Hostile, NYC, Proud

The deranged cyclist

My bike is my beast. I hit the streets with that trusty steed and blow through intersections like the laws don’t apply to me.

I forgot to take my meds. I’m shaky and I’m loud. I’m not unproud. I see myself making a scene; removed from it as if in a dream.

They all wish I would remain unseen. They think I’m unclean. Obscene.

I don’t prove them wrong. I shout from my cycle, yell thoughts that sound profound in my head, but come out profane. Am I insane? Maybe. Am I to blame? Who’s to say?

But who likes to slough through each day as if in a swamp; drugged and dopey; kept from feeling the few small things that still make me feel human?

Those pills are inhumane. Even if without them I’m insane. I’d rather not drain my brain of the last bits that make me want to remain.

So try to refrain. Just look the other way while I display my pain.

Just look the other way.

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Hostile

The animal in my apartment

Cats2There’s a stranger in my house.

She’s just as furry as me, but fierce and tiny.

I don’t understand it. All these surfaces, edges and fabrics – I’ve worked for years to claim them; rubbing against them nonchalantly, as if nuzzling instead of conquering territory.

And this little terror comes tearing through each door as if they’re hers!

I try not to shake; not to stumble and retreat. How is something so small so fearless?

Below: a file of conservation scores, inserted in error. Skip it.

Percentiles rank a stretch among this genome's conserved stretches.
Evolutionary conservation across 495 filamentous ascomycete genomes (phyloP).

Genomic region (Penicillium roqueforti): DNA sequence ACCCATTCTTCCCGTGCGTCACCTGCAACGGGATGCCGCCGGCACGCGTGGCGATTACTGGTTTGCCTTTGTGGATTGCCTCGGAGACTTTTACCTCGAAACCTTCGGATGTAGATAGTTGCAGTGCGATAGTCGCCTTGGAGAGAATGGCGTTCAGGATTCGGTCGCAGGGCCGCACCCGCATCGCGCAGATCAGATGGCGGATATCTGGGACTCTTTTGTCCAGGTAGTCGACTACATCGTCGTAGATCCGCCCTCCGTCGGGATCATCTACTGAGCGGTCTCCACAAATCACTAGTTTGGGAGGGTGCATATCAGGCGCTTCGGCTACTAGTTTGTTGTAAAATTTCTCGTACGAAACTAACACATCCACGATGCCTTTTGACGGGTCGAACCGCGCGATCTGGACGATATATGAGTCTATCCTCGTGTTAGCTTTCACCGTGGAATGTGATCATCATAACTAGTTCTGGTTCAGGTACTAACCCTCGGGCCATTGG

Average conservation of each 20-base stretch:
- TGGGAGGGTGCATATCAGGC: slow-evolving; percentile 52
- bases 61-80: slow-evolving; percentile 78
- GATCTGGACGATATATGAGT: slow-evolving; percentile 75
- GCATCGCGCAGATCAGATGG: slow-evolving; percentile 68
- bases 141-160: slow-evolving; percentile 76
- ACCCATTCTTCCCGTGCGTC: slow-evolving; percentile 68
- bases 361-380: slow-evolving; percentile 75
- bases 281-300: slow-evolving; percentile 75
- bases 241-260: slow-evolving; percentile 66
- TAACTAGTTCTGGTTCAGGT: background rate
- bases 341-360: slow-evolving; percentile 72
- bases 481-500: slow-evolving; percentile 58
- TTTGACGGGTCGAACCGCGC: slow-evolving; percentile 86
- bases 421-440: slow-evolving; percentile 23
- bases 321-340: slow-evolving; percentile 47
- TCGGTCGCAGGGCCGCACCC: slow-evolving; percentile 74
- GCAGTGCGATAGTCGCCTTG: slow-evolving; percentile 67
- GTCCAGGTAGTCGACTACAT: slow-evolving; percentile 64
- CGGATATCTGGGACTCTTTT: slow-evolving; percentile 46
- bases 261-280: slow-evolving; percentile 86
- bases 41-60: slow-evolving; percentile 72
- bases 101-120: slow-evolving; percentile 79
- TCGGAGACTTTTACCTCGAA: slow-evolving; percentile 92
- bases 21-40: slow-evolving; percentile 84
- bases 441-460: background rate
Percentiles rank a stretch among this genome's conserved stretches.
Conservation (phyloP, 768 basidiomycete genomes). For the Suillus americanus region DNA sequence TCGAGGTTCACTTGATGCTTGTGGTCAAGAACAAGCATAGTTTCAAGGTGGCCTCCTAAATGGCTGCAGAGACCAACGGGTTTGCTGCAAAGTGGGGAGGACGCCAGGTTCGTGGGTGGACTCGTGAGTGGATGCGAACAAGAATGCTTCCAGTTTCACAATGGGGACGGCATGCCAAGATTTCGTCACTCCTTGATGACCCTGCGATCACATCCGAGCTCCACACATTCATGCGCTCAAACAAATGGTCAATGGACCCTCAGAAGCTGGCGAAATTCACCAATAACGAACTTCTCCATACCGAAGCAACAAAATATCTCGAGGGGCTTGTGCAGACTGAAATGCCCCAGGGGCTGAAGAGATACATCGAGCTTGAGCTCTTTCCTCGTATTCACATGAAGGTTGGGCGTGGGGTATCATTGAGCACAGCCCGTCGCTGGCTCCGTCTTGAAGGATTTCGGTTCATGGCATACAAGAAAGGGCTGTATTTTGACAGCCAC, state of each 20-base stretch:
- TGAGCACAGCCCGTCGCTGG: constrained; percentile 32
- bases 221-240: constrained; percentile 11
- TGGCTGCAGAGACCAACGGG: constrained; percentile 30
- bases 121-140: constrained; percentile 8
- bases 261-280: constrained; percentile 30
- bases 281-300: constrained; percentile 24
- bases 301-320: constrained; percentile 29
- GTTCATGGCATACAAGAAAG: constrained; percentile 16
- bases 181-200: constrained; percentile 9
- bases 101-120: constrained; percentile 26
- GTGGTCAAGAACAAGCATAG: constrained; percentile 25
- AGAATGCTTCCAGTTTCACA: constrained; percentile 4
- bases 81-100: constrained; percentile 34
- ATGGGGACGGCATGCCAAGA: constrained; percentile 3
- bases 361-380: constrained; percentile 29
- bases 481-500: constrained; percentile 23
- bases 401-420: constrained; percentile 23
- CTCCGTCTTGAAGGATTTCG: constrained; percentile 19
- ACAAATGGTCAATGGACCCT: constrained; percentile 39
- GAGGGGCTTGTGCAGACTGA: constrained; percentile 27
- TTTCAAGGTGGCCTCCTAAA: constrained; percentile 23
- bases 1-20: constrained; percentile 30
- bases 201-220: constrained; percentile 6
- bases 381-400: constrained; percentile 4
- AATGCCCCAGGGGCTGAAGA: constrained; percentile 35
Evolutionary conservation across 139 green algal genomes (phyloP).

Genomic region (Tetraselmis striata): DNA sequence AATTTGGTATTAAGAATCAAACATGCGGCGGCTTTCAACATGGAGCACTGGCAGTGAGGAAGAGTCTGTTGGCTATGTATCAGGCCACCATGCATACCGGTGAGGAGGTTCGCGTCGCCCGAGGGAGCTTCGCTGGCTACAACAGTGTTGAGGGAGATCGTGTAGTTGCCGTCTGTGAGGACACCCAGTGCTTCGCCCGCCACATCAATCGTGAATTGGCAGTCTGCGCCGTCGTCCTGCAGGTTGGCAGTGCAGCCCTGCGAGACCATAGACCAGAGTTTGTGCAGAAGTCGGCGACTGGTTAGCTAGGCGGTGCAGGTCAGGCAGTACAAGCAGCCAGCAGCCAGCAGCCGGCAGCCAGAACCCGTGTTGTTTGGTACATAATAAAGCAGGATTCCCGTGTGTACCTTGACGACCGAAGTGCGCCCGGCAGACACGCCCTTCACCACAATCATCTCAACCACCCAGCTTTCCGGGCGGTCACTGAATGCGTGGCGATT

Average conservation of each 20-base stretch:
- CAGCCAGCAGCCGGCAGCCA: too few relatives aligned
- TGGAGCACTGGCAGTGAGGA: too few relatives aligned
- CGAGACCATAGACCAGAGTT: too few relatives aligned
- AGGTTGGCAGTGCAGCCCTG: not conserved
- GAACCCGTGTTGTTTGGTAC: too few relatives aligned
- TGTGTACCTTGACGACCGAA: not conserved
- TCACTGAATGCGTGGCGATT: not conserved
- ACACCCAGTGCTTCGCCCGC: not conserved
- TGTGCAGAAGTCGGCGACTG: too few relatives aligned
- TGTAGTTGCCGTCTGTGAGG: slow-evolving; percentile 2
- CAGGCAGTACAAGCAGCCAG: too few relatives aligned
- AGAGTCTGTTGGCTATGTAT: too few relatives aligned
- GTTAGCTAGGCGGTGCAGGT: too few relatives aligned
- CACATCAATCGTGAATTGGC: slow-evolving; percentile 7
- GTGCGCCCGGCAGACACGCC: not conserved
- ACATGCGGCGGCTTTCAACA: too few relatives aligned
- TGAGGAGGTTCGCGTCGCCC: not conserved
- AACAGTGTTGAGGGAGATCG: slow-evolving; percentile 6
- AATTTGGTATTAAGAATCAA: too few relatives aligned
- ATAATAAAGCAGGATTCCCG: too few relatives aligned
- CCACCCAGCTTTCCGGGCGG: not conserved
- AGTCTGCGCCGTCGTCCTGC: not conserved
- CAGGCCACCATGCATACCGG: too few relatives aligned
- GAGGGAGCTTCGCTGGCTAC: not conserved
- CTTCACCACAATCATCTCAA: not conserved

I want to fight her off, chase her out of this house – my house – but they seem to really like her somehow. Hello?! I’ve been here for years! I can roll around like that. I can dart across floors and furniture in a furry frenzy. See?

I’m the one who has warmed your bed, kept you company, indulged you so very many photographs.

Yet here she is. All new and shiny, and all of a sudden I’m getting pity pets as if my character is diminished by her cuteness.

I don’t understand it: This stranger in my bed, on my chair. In all my favourite places, I find traces of her there.

Cats

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Hostile

The angry woman on the sidewalk

Angry woman on the sidewalk“Excuse me!”

I shout it. It’s out of my mouth too quickly but I’m glad.

I can feel my eyes widen, and hers meet mine.

She looks as if she wants to be helpful; as if she hasn’t just crossed right in front of my path to get into some store. She doesn’t even  notice. The nerve.

I hurry up to meet her as she asks, “Yes?”

“Why’d you have to cut me off?” I’m still shouting. I can’t help it.

She looks confused. Ha! Just because I was a few feet away, just because she probably thinks she could’ve gotten inside without slowing me down.

Doesn’t matter. The nerve.

“I’m sorry,” she stutters. “I really didn’t mean to.”

Bullshit. Let those cheeks go red.

“Oh yes you did,” I say, quieter this time. My head is cocked and my eyes are wide and she looks a bit frightened.

Good.

“I really didn’t,” she tries again, like a moron.

I don’t want to look at those pleading eyes any longer. Even if it’s better than not being noticed at all. I walk off, thump my hand upside my head.

Some people. Idiots.

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